As we reported previously in the hemoglobin study, the number of changes in probeset-level expression values was relatively small, in spite of the large degree of cross- and bulk-hybridization affecting individual probes. It is reassuring that the addition of a spike at 10% of the total target, which we suspect is above the level that is likely to be encountered in most microarray experiments, produces only a few false changes in expression level. However, experiments using blood may encounter substantial changes in transcript abundance, and other researchers have found that removal of highly abundant hemoglobin transcripts can improve data quality (22
). Additionally, even if non-specific hybridization has only small effects on individual expression values, its coordinated effect on two or more susceptible genes can substantially increase their apparent correlation (2
Our experiments were limited to Affymetrix 3′ expression arrays because of our familiarity with the platform, and because the large number of probes per gene provide ample data for our primary goal of optimizing BLASTN parameters. In general, our observations of the extent of cross- and bulk-hybridization may not apply to other microarray platforms or methods. For example, we previously found that the target generation method has a substantial effect on specificity (4
). In general, cross-hybridization has not been a major consideration in comparisons between microarray platforms, even when spike-in experiments were available (23
). Our approach using high-concentration spikes could be applied to compare the relative specificity of various microarray platforms or methods.
In our analysis we treat bulk-hybridization as the mirror image of cross-hybridization: it is predicted by similarity to the opposite strand, and it causes decreases rather than increases in intensity. However, the reality is likely to be much more complicated, because the effect size of bulk-hybridization depends on the concentration of two RNA species in a non-trivial manner. Furthermore, bulk-hybridization may involve more than two RNA species. In our simple model presented in , the relevant target sequence is limited to the section directly complementary to the probe. However, any flanking sequence on the target RNA may also affect its binding to the spike sequence. It is probably possible to reduce the relative level of bulk-hybridization by decreasing the target concentration during array hybridization, but whether this benefit would outweigh the resulting loss of signal is unknown.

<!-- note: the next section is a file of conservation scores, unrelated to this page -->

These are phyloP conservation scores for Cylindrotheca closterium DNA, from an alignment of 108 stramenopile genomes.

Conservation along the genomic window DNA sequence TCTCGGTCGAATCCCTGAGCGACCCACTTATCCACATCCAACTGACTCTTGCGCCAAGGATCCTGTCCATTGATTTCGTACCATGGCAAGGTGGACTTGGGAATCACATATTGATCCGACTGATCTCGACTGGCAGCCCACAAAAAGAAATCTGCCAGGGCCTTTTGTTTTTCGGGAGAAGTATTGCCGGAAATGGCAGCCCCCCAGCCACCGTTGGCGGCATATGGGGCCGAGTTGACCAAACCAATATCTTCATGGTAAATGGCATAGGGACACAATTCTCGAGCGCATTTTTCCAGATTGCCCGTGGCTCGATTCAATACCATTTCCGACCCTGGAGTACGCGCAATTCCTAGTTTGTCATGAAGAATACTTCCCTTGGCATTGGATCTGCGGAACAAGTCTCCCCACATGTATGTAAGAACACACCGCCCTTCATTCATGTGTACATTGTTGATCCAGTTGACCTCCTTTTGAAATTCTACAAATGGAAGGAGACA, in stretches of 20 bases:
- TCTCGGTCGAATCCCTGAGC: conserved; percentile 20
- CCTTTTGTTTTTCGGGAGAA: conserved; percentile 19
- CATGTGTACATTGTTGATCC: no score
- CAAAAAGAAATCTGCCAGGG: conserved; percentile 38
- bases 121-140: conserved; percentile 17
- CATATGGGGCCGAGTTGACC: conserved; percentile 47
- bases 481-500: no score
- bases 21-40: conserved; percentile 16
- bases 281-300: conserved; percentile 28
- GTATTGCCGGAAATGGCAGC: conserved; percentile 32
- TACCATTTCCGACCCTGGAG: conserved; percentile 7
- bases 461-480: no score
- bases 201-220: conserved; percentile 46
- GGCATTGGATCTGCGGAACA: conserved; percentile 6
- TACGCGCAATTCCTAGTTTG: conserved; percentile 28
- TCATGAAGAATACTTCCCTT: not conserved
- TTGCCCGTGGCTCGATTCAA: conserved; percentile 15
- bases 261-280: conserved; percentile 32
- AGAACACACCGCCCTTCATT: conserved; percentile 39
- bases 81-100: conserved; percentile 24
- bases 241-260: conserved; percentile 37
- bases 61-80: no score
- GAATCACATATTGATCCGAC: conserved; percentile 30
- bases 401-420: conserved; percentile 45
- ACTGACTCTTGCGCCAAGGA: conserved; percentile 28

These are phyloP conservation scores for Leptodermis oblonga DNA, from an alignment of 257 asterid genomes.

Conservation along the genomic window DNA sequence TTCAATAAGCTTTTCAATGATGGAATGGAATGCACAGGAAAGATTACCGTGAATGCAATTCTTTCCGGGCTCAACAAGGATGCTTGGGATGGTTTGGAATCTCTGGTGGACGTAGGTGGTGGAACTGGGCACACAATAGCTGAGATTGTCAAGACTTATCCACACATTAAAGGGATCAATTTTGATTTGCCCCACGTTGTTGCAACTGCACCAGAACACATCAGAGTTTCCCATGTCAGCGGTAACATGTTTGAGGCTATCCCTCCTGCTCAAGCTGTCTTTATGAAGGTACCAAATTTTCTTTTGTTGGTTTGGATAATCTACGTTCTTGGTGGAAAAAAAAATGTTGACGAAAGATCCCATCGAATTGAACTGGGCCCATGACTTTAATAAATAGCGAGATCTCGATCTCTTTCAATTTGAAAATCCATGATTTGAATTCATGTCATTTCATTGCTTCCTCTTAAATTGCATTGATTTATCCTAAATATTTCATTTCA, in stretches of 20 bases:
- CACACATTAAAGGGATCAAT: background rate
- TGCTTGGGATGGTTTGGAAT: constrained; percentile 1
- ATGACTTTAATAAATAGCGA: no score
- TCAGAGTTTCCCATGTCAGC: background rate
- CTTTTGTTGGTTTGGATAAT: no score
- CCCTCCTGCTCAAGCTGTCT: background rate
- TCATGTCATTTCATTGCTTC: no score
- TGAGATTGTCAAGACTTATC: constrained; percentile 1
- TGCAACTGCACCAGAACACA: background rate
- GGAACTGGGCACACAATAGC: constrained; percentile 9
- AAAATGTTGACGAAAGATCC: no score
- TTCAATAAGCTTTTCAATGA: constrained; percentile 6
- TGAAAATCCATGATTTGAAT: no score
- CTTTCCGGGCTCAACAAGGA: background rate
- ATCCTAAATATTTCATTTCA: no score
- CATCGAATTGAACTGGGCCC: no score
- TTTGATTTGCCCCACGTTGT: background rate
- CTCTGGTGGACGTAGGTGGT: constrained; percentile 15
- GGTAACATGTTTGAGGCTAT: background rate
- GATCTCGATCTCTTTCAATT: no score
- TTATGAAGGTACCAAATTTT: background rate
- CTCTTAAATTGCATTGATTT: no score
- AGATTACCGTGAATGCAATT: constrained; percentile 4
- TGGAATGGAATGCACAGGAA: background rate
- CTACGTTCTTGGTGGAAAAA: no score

We should note that we have used S. cerevisiae
strain W303 as our baseline sample, whereas the microarray probes were designed to query S. cerevisiae
strain S288C. The nucleotide divergence between S288C and W303 has been estimated at 0.08% (24
); thus we expect ~1 in 50 probes to contain a single-base mismatch against its intended target. This seems unlikely to have a noticeable effect on the cross-hybridization analysis, which is independent of the baseline target sequence. However, our analysis of bulk-hybridization was performed with the implicit assumption that the target sequence is the exact reverse complement of the probe sequence. We expect sequence discrepancies to introduce small random errors in the alignment scores. Given the large number of probes analyzed, these errors are very unlikely to affect our results.
Efficient prediction of nucleotide hybridization has several potential applications beyond probe selection for microarrays. Sequence-specific hybridization is a cornerstone of several molecular biology techniques, such as PCR, Southern and northern blots, and fluorescent in situ hybridization. Thus, the optimized BLASTN substitution matrix presented in this work may also be useful in the design of probes for these applications.